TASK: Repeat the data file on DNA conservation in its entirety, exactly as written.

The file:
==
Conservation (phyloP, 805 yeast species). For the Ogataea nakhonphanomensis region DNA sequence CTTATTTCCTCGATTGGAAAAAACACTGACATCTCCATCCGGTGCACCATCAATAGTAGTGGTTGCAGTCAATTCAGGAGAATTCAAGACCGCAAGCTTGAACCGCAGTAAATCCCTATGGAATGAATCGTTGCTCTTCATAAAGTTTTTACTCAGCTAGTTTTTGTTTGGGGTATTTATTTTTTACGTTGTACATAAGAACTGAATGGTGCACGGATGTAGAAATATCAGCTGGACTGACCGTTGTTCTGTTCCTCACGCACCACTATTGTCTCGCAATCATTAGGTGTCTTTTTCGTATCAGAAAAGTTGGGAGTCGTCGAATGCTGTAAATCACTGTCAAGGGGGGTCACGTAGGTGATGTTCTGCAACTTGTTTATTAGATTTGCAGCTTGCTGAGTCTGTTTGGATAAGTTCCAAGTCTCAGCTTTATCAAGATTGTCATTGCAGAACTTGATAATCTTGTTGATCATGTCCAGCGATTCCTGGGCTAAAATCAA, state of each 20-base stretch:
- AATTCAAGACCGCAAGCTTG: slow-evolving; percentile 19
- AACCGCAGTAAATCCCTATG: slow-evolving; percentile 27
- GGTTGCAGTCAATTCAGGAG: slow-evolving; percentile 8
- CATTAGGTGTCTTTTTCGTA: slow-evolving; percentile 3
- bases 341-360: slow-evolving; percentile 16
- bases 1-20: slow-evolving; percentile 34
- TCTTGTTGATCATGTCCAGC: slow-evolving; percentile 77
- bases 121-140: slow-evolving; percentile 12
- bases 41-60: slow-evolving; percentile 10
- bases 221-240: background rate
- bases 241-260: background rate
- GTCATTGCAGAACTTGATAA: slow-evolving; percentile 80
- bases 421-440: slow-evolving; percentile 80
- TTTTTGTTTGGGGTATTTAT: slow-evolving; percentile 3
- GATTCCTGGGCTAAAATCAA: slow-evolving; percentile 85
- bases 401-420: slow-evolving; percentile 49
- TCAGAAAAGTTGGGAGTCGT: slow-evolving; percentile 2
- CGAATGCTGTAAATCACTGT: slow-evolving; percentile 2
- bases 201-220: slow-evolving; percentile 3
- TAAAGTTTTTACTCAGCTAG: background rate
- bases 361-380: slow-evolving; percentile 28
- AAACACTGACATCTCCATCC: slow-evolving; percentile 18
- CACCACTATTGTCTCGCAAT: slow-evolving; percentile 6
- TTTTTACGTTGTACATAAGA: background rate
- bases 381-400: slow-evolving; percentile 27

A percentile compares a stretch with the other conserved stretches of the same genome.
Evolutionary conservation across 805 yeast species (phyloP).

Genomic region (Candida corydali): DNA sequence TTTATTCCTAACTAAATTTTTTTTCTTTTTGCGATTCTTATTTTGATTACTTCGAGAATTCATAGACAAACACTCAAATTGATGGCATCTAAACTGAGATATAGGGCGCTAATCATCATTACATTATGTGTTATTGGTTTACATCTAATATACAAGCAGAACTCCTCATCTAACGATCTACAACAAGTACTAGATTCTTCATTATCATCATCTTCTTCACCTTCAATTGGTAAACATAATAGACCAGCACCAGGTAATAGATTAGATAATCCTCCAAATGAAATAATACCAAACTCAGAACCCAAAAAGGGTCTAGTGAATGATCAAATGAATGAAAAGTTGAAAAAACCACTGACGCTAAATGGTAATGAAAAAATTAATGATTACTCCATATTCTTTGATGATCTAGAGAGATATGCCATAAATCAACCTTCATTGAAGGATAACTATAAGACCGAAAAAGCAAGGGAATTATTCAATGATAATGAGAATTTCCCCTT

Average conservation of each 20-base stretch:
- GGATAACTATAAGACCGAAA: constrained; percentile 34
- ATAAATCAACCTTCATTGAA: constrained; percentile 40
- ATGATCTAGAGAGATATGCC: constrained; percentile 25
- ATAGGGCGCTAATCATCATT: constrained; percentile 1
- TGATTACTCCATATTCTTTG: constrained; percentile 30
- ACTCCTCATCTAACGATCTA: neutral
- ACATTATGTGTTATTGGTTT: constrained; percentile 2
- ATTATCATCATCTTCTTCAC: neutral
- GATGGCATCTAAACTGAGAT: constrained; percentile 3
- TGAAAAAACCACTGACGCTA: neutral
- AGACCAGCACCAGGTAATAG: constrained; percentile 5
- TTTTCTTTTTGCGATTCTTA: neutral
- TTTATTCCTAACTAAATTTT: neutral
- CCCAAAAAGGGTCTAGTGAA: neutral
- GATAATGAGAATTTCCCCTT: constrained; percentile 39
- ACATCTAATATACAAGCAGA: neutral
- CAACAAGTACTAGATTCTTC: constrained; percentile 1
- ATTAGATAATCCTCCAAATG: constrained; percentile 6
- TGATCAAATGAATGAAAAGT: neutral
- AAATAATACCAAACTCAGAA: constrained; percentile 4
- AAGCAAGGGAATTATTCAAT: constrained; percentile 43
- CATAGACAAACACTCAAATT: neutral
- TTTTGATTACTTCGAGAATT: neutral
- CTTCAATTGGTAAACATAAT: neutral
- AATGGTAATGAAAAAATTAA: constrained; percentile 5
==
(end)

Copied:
Conservation (phyloP, 805 yeast species). For the Ogataea nakhonphanomensis region DNA sequence CTTATTTCCTCGATTGGAAAAAACACTGACATCTCCATCCGGTGCACCATCAATAGTAGTGGTTGCAGTCAATTCAGGAGAATTCAAGACCGCAAGCTTGAACCGCAGTAAATCCCTATGGAATGAATCGTTGCTCTTCATAAAGTTTTTACTCAGCTAGTTTTTGTTTGGGGTATTTATTTTTTACGTTGTACATAAGAACTGAATGGTGCACGGATGTAGAAATATCAGCTGGACTGACCGTTGTTCTGTTCCTCACGCACCACTATTGTCTCGCAATCATTAGGTGTCTTTTTCGTATCAGAAAAGTTGGGAGTCGTCGAATGCTGTAAATCACTGTCAAGGGGGGTCACGTAGGTGATGTTCTGCAACTTGTTTATTAGATTTGCAGCTTGCTGAGTCTGTTTGGATAAGTTCCAAGTCTCAGCTTTATCAAGATTGTCATTGCAGAACTTGATAATCTTGTTGATCATGTCCAGCGATTCCTGGGCTAAAATCAA, state of each 20-base stretch:
- AATTCAAGACCGCAAGCTTG: slow-evolving; percentile 19
- AACCGCAGTAAATCCCTATG: slow-evolving; percentile 27
- GGTTGCAGTCAATTCAGGAG: slow-evolving; percentile 8
- CATTAGGTGTCTTTTTCGTA: slow-evolving; percentile 3
- bases 341-360: slow-evolving; percentile 16
- bases 1-20: slow-evolving; percentile 34
- TCTTGTTGATCATGTCCAGC: slow-evolving; percentile 77
- bases 121-140: slow-evolving; percentile 12
- bases 41-60: slow-evolving; percentile 10
- bases 221-240: background rate
- bases 241-260: background rate
- GTCATTGCAGAACTTGATAA: slow-evolving; percentile 80
- bases 421-440: slow-evolving; percentile 80
- TTTTTGTTTGGGGTATTTAT: slow-evolving; percentile 3
- GATTCCTGGGCTAAAATCAA: slow-evolving; percentile 85
- bases 401-420: slow-evolving; percentile 49
- TCAGAAAAGTTGGGAGTCGT: slow-evolving; percentile 2
- CGAATGCTGTAAATCACTGT: slow-evolving; percentile 2
- bases 201-220: slow-evolving; percentile 3
- TAAAGTTTTTACTCAGCTAG: background rate
- bases 361-380: slow-evolving; percentile 28
- AAACACTGACATCTCCATCC: slow-evolving; percentile 18
- CACCACTATTGTCTCGCAAT: slow-evolving; percentile 6
- TTTTTACGTTGTACATAAGA: background rate
- bases 381-400: slow-evolving; percentile 27

A percentile compares a stretch with the other conserved stretches of the same genome.
Evolutionary conservation across 805 yeast species (phyloP).

Genomic region (Candida corydali): DNA sequence TTTATTCCTAACTAAATTTTTTTTCTTTTTGCGATTCTTATTTTGATTACTTCGAGAATTCATAGACAAACACTCAAATTGATGGCATCTAAACTGAGATATAGGGCGCTAATCATCATTACATTATGTGTTATTGGTTTACATCTAATATACAAGCAGAACTCCTCATCTAACGATCTACAACAAGTACTAGATTCTTCATTATCATCATCTTCTTCACCTTCAATTGGTAAACATAATAGACCAGCACCAGGTAATAGATTAGATAATCCTCCAAATGAAATAATACCAAACTCAGAACCCAAAAAGGGTCTAGTGAATGATCAAATGAATGAAAAGTTGAAAAAACCACTGACGCTAAATGGTAATGAAAAAATTAATGATTACTCCATATTCTTTGATGATCTAGAGAGATATGCCATAAATCAACCTTCATTGAAGGATAACTATAAGACCGAAAAAGCAAGGGAATTATTCAATGATAATGAGAATTTCCCCTT

Average conservation of each 20-base stretch:
- GGATAACTATAAGACCGAAA: constrained; percentile 34
- ATAAATCAACCTTCATTGAA: constrained; percentile 40
- ATGATCTAGAGAGATATGCC: constrained; percentile 25
- ATAGGGCGCTAATCATCATT: constrained; percentile 1
- TGATTACTCCATATTCTTTG: constrained; percentile 30
- ACTCCTCATCTAACGATCTA: neutral
- ACATTATGTGTTATTGGTTT: constrained; percentile 2
- ATTATCATCATCTTCTTCAC: neutral
- GATGGCATCTAAACTGAGAT: constrained; percentile 3
- TGAAAAAACCACTGACGCTA: neutral
- AGACCAGCACCAGGTAATAG: constrained; percentile 5
- TTTTCTTTTTGCGATTCTTA: neutral
- TTTATTCCTAACTAAATTTT: neutral
- CCCAAAAAGGGTCTAGTGAA: neutral
- GATAATGAGAATTTCCCCTT: constrained; percentile 39
- ACATCTAATATACAAGCAGA: neutral
- CAACAAGTACTAGATTCTTC: constrained; percentile 1
- ATTAGATAATCCTCCAAATG: constrained; percentile 6
- TGATCAAATGAATGAAAAGT: neutral
- AAATAATACCAAACTCAGAA: constrained; percentile 4
- AAGCAAGGGAATTATTCAAT: constrained; percentile 43
- CATAGACAAACACTCAAATT: neutral
- TTTTGATTACTTCGAGAATT: neutral
- CTTCAATTGGTAAACATAAT: neutral
- AATGGTAATGAAAAAATTAA: constrained; percentile 5